Knitting comes in and out of fashion in Shetland as it does everywhere, although we have always and will always have knitters in Shetland various things over the years has meant the popularity peaks and dips. Unfortunately it has always been that Shetland knitters skills are highly undervalued and therefore underpriced, see Rosalyn Chapmans article in 60 North Magazine (page 11) Sadly this was the fact of life over the centuries where the merchant dictated the terms to the hard pressed knitter. Things like the Oil Boom era in the 1970’s and its subsequent higher wages meant Shetland knitting began a steep decline and the 1980’s were particularily tough for us and other textile businesses in Shetland. The reason I talk about the decline is to highlight than in order for us to keep making Shetland wool we have to make some tricky decisions and that did mean that over the years we had to cut colours of the Jumper Weight but we are refining it as we go, adding and removing colours as the trends change. Luckily at the moment we are currently experiencing a huge popularity in Shetland Wool and the Shetland style of knitting and rightly so thanks to things like Shetland Wool Week, the work of designers such as Kate Davies,Gudrun Johnston (and many,many more) and tied to that the strength of social media and how the internet open us up to a huge audience.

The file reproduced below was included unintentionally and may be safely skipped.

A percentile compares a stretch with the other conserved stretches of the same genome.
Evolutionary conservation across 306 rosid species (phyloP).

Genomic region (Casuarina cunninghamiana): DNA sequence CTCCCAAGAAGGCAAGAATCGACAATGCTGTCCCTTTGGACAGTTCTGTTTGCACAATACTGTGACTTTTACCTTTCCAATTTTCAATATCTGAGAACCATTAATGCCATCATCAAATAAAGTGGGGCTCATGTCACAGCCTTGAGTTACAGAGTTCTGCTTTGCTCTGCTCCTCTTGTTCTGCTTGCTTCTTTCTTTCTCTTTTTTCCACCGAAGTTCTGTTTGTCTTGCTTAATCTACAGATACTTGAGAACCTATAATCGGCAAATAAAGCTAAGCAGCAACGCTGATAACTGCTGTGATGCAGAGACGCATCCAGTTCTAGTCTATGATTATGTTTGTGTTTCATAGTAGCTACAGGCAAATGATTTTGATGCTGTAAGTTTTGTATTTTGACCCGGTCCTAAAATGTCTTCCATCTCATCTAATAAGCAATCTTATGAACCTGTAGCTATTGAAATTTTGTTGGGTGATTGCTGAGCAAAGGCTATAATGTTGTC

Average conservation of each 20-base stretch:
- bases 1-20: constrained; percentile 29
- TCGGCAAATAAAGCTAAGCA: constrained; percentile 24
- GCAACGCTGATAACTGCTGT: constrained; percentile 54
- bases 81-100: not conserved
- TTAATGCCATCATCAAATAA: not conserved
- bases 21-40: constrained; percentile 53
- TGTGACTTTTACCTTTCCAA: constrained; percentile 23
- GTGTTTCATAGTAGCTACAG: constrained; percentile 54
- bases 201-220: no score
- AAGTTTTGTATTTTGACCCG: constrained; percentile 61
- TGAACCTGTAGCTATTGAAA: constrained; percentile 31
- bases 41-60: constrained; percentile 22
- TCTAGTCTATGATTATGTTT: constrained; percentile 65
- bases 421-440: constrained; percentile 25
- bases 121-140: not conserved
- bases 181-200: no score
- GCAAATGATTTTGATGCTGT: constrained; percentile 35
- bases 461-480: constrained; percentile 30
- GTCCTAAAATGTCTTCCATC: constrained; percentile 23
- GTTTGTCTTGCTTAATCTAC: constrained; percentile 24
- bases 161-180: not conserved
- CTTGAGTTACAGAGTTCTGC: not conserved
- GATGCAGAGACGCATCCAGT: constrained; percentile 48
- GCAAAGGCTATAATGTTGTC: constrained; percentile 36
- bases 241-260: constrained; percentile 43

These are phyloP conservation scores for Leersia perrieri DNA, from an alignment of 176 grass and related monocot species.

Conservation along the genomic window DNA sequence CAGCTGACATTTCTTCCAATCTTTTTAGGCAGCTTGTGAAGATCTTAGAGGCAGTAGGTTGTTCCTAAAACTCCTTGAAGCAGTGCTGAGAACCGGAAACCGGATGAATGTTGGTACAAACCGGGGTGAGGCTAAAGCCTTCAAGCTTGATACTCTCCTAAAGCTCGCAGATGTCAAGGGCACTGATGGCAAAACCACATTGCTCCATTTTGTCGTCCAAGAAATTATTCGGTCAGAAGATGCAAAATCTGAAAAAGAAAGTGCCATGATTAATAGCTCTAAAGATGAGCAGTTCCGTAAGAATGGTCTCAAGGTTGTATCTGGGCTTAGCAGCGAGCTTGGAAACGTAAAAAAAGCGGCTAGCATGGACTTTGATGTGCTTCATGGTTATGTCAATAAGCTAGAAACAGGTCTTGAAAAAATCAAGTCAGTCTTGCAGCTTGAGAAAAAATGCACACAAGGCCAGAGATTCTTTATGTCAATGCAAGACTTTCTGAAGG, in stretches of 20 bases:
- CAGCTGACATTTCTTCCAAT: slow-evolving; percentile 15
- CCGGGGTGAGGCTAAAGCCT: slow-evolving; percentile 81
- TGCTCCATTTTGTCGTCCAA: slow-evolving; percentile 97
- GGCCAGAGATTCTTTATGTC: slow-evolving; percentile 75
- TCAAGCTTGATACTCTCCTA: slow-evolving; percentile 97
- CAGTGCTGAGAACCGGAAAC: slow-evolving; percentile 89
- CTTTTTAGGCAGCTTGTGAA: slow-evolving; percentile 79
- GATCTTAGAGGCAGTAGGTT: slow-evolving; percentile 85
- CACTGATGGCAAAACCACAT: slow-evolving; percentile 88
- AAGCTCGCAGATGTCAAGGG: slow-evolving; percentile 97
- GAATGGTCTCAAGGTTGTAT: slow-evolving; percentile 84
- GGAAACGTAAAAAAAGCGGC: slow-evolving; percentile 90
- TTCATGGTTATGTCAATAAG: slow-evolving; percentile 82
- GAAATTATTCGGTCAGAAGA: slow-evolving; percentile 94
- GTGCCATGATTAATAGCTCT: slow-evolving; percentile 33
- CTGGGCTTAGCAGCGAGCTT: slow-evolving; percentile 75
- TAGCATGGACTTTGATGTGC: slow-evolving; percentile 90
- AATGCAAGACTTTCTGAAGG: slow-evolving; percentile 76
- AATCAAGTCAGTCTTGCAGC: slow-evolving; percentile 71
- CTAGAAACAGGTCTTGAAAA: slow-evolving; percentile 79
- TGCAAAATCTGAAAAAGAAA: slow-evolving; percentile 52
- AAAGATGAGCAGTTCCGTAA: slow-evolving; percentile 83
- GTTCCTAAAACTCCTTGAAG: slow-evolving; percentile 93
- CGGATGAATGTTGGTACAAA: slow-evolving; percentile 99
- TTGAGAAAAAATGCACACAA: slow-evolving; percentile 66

As well as the yarn being availlable on ball we also sell 2ply Jumper Weight on 500g cones, on cone the yarn is oiled for machine knitting as it helps it go through the machine better but we are often asked if you can use it for Hand knitting and you can. The oil is synthetic and will easily wash out, we would always encourage you to wash your finished items anyway but if you have used oiled yarn it is a must. The yarn will feel a bit thinner and might stain your fingers while you knit with it (especially darker shades with stronger pigments) but once it is washed the yarn will bloom and relax into its normal thickness. You might also wonder why we dont have all the shades available on cone at all times, the reason is we order balls and then get some on cone so we dont reorder until the ball stock goes down and as a result the cones will usually run out before we reorder.